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Research Achievements

Research Achievements by the Placenta Clinic

SCREENING CAN CUT STILLBIRTH RISK

HYPOSPADIAS IN MALES WITH INTRAUTERINE GROWTH RESTRICTION DUE TO PLACENTAL INSUFFICIENCY: THE PLACENTAL ROLE IN THE EMBRYOGENESIS OF MALE EXTERNAL GENITALIA

MALE SEX BIAS IN SEVERE PLACENTAL INSUFFICIENCY

DISCOVERING A GENETIC BASIS FOR ELEVATED SFLT-1 RELEASE BY THE PLACENTA


    John Kingdom
 

John Kingdom

SCREENING CAN CUT STILLBIRTH RISK

Mount Sinai Hospital's Dr John Kingdom and Dr Rory Windrim have discovered that the size of a pregnant woman's placenta can determine whether her fetus is at a high risk of stillbirth when she is found to have a low level of PAPP-A in her blood at the 12 week first trimester screening test for Down's syndrome.

A low PAPP-A blood level typically puts the woman into the high risk group for Down's syndrome, causing anxiety until the results of an amniocentesis test are known; however, if the true underlying cause of the low PAPP-A (i.e. placental insufficiency) is not recognized in mid-pregnancy using ultrasound, then stillbirth could occur from lack of appropriate ultrasound monitoring.

The Placenta Clinic research discovered that if women with low PAPP-A are screened during pregnancy with a placental ultrasound, those with placental abnormalities can be monitored effectively and the risk of stillbirth can be significantly reduced by planning delivery while the developing baby is still healthy.

Leslie SMFM 2009 - Low PAPP-A

   
Leslie Proctor presenting her poster at the 2009 SMFM meeting  

 Published in the Sinai Scene, Mount Sinai's bi-weekly newsletter, September 2009. Read the full article.

You can read the abstract of the original article published in Ultrasound in Obstetrics & Gynecology (2009) by Leslie Proctor and Dr John Kingdom. This work was presented by Leslie Proctor at the 2009 Society for Maternal-Fetal Medicine (SMFM) meeting in San Diego, CA.

Leslie Proctor was the Placenta Clinic Research Fellow (2007-2009) and is now a medical student at the University of Toronto. 


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HYPOSPADIAS IN MALES WITH INTRAUTERINE GROWTH RESTRICTION DUE TO PLACENTAL INSUFFICIENCY: THE PLACENTAL ROLE IN THE EMBRYOGENESIS OF MALE EXTERNAL GENITALIA

Hypospadias is malformation of the male genitalia which occurs in approximately 0.3-0.4% of males.  The Placenta Clinic has seen a number of cases of this condition in association with intrauterine growth restriction (IUGR) with placental insufficiency. Dr Yoav Yinon, a fellow in Maternal-Fetal Medicine, chose to study the risk of hypospadias in male IUGR pregnancies in collaboration with Leslie Proctor and Dr John Kingdom. He identified over 40 cases of hypospadias in severe IUGR. The key points of his research findings are that:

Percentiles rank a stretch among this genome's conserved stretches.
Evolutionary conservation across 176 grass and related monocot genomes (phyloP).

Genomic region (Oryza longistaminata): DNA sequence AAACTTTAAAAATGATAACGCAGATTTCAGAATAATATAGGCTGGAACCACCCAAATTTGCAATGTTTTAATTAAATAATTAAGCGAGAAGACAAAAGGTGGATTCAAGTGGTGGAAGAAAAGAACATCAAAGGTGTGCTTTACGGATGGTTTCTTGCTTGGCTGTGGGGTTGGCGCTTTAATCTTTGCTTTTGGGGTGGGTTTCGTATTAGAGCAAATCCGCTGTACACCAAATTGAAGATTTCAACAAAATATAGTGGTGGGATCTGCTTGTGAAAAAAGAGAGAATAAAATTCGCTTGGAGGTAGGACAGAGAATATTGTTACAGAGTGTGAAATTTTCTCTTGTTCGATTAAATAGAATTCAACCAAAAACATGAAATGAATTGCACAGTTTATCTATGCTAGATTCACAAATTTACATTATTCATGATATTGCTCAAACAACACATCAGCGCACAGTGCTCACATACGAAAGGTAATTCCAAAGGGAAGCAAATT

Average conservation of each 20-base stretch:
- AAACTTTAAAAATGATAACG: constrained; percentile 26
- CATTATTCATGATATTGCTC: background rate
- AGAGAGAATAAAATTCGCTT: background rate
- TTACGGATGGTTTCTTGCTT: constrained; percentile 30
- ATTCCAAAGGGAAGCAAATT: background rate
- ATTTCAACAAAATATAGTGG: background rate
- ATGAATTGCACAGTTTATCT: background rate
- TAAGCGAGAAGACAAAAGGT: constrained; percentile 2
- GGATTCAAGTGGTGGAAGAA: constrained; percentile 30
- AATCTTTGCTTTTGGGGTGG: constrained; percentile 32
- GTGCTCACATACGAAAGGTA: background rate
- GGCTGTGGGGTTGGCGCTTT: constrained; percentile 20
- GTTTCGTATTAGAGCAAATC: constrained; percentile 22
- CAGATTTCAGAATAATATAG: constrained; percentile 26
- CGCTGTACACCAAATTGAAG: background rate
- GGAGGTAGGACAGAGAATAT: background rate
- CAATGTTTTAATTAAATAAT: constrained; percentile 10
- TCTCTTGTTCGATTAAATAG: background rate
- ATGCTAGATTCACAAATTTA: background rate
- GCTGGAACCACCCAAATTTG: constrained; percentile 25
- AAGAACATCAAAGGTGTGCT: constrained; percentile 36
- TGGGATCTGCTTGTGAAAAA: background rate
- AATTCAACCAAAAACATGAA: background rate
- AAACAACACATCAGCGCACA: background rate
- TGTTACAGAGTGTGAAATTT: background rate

• the degree of hypospadias is correlated to the severity of intrauterine growth restriction (IUGR)

  • the IUGR is due to placental insufficiency

  • the IUGR is of the early-onset type as it is commonly found with low PAPP-A

  • a high proportion of affected pregnancies were conceived using assisted reproductive technologies, like IVF. 

The external male genitalia (penis, scrotum, testes) form early in the first trimester - around weeks 7-8. One reason why hypospadias may be occurring in male pregnancies destined to develop severe IUGR is that an early task of the placenta is to provide the male hormone testosterone to build up the external genitalia.   The implications of these findings, adopted in our Placenta Clinic, are that the sex of an IUGR fetus is medically-relevant. We therefore carefully assess the external genitalia using ultrasound in male IUGR fetuses. If hypospadias is suspected we will offer a discussion session with a pediatrician before birth.  If the baby's sex is in doubt using ultrasound, then amniocentesis may be indicated to distinguish a female developing baby from a male with severe hypospadias. The research has been accepted for publication in American Journal of Medical Genetics and will be published in 2010. See the abstract here.

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MALE SEX BIAS IN SEVERE PLACENTAL INSUFFICIENCY

Several placental complications of pregnancy (see Placental Insufficiency) are thought to have a male bias. In his classic textbook "Hypertensive Complications of Pregnancy", Leon Chesley noted in the 1950's that male offspring were more common if a woman had an eclamptic convulsion (a severe but fortunately very rare complication of pregnancy). Since then both stillbirth and early severe IUGR have been noted to be more common if the developing fetus is male.

 
Ally
    
Ally Murji with his award and John Kingdom